comments_image Comments

Jonathan Chait's Teachable Moment: 10 Lessons About White Supremacy in the Age of Obama

Share

The Yellow King still has me. Jonathan Chait's  new essay on race in the Age of Obama is even more poorly reasoned and problematic than its predecessor.

Obama, Racism, and the Presumption of Innocence is a rebuttal to his critics that finds its momentum in a "reasonable" claim that "evidence" must be provided for the "terrifying" accusation that (white) conservatives are racist. Moreover, Chait would like "liberals" to be fair to conservatives by giving them the benefit of the doubt that while the latter's policies may support white supremacy said actors are not in fact racists.

The second claim is easily dismissed. Why presume fairness in the treatment of movement conservatives on matters of race when their political outreach and strategy has, for at least four decades, been predicated on the unfair treatment of people of color, and the use of white racism to mobilize white voters? While they/we may be too generous and forgiving--this is a flaw of ours--black and brown Americans are not that stupid or gullible.

The Republican Party is a white racist organization.

As I  alluded to in an earlier essay, by way of metaphor, the post-civil rights era Republican Party is comprised of political arsonists on matters of race and social equality. Because of a fundamental concern for personal and public safety, when I see a white conservative with a can of gasoline, matches, and standing in front of a burning building, I will not for purposes of "fairness" assume that this is just a coincidence.

Chait's first demand that "evidence" must be presented as a means of "proving" white racism (or racist outcomes or intent) is worthy of more attention. There, like many others who excuse-make for White Supremacy as a social fact and quotidian reality, Chait is asserting the opposite of reality in order to force a conversation based on an incorrect assumption which then leads to an erroneous conclusion.

Chait shows this intellectual sleight of hand in the following passage:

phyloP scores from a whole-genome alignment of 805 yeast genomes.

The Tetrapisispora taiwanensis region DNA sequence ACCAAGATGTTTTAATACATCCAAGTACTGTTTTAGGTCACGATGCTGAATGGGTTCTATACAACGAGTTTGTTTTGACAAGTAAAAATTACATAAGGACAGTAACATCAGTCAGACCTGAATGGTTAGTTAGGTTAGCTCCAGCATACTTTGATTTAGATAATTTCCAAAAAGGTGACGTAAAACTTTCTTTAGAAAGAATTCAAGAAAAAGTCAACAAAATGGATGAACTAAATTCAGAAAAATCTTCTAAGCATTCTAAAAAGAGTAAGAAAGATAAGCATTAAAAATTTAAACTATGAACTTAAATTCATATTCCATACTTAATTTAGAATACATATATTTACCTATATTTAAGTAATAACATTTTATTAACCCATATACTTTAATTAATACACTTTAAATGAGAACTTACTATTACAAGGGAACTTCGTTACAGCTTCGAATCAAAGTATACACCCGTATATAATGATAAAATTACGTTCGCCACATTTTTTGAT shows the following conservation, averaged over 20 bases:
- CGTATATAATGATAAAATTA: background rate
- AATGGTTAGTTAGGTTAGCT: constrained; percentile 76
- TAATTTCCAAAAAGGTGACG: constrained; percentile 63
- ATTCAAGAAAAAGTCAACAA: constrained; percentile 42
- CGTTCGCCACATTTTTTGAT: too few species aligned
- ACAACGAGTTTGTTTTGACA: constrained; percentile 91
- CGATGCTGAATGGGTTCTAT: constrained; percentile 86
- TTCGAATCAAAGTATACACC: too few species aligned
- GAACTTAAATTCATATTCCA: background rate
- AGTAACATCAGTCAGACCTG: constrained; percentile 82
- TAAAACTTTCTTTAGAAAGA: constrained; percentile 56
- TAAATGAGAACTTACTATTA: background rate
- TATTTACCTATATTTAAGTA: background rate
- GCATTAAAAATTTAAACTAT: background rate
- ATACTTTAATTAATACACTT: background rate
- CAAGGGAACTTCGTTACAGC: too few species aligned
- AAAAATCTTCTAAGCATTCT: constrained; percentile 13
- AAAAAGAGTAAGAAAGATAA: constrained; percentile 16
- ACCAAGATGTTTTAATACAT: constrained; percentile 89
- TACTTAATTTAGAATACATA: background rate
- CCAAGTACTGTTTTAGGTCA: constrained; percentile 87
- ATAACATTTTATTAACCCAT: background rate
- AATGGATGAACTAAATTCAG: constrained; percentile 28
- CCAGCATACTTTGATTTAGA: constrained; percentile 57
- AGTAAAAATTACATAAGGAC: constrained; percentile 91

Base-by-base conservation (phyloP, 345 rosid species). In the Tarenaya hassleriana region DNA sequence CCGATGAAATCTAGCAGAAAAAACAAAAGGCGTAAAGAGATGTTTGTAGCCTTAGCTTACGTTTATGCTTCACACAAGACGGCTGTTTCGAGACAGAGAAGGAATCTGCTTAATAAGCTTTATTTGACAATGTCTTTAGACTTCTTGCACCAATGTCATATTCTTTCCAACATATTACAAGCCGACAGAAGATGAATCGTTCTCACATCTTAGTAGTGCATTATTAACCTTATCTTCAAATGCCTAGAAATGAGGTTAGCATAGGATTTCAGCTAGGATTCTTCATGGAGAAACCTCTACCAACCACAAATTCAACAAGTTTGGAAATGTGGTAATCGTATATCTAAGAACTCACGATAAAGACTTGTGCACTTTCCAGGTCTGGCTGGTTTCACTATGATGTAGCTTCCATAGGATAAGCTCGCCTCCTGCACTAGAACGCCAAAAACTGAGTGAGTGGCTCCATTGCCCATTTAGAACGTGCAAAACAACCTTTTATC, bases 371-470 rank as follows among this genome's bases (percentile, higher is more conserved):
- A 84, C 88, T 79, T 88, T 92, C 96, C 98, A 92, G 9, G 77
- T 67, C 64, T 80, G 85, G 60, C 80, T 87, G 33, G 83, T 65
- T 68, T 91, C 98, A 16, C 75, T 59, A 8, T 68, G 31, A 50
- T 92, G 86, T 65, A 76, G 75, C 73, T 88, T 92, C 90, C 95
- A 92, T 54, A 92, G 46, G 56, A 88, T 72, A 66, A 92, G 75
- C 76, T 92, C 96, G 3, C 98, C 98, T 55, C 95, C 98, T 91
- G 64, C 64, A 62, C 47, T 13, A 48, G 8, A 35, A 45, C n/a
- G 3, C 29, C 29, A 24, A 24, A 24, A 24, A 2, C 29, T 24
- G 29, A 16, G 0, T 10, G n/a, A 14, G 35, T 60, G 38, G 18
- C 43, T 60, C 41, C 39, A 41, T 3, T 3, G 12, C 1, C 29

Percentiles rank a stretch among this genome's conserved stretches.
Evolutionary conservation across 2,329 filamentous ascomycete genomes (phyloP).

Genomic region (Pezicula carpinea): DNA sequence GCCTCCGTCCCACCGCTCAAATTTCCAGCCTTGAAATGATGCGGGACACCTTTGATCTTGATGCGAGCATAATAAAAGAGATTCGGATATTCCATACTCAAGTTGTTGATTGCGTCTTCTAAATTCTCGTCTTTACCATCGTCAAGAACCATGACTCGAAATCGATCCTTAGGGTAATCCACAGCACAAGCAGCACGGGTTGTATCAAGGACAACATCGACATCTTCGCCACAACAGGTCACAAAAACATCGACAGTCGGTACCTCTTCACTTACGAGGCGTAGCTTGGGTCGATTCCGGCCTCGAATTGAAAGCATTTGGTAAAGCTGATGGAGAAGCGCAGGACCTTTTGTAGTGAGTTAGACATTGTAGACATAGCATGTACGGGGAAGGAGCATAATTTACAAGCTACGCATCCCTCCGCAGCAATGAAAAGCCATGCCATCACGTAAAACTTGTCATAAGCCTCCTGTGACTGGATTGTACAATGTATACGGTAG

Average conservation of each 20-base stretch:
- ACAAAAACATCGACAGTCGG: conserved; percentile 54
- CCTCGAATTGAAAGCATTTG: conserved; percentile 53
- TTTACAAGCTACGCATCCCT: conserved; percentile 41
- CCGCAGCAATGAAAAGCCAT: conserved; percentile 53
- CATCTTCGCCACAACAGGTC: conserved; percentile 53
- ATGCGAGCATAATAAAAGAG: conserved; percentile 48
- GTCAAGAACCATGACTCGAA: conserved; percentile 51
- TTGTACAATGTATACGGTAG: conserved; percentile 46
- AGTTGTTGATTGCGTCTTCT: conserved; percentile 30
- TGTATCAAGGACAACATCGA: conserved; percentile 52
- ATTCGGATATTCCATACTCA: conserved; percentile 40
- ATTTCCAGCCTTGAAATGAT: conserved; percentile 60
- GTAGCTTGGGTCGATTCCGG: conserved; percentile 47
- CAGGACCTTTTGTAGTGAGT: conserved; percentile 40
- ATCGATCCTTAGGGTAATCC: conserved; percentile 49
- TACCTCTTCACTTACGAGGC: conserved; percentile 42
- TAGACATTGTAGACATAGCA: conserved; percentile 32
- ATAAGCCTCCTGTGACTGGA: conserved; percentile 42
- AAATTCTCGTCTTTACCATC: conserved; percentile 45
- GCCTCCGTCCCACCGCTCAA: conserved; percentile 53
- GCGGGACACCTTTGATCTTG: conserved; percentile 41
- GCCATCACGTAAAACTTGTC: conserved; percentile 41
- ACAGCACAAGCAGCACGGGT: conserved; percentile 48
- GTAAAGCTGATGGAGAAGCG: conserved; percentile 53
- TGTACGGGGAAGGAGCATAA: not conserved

A few years ago, Melissa Harris-Perry — in a column ironically accusing Joan Walsh herself of racism — argued that those accused of racism should be considered guilty until proven innocent. “I am baffled by the idea that non-racism would be the presumption and that it is racial bias which must be proved beyond reasonable doubt,” she wrote. “If anything, racial bias, not racial innocence is the better presumption when approaching American political decision-making.” Just how a person so accused could overcome the presumption of racism, Harris-Perry did not explain.

A huge proportion of these intra-left debates concern establishing the boundaries of precisely when and how one liberal can fairly accuse another of racism. When it comes to making such accusations against conservatives, do liberals have any evidentiary standards at all? Reading the liberal objections to my piece, I fail to detect any.

In his defense of the White Right and their racial innocence, Chait is demanding a type of racial habeas corpus as a guarantee that white conservatives will not be victims of the "terrifying" power of racist accusations by liberals and progressives.

On the surface, this is a sensible claim; however, many apparently sensible claims are actually masks and smokescreens for the absurd and ridiculous.

The bodies and lives destroyed by white racism and White Supremacy litter the American past and present, the imaginations and futures that will or would not be, as well as the long-past and of today's moment. Jonathan Chait only has to open his eyes to see them. His racial privilege allows him to ignore them. Others are not so deaf or tin-eared to their cries and yearning.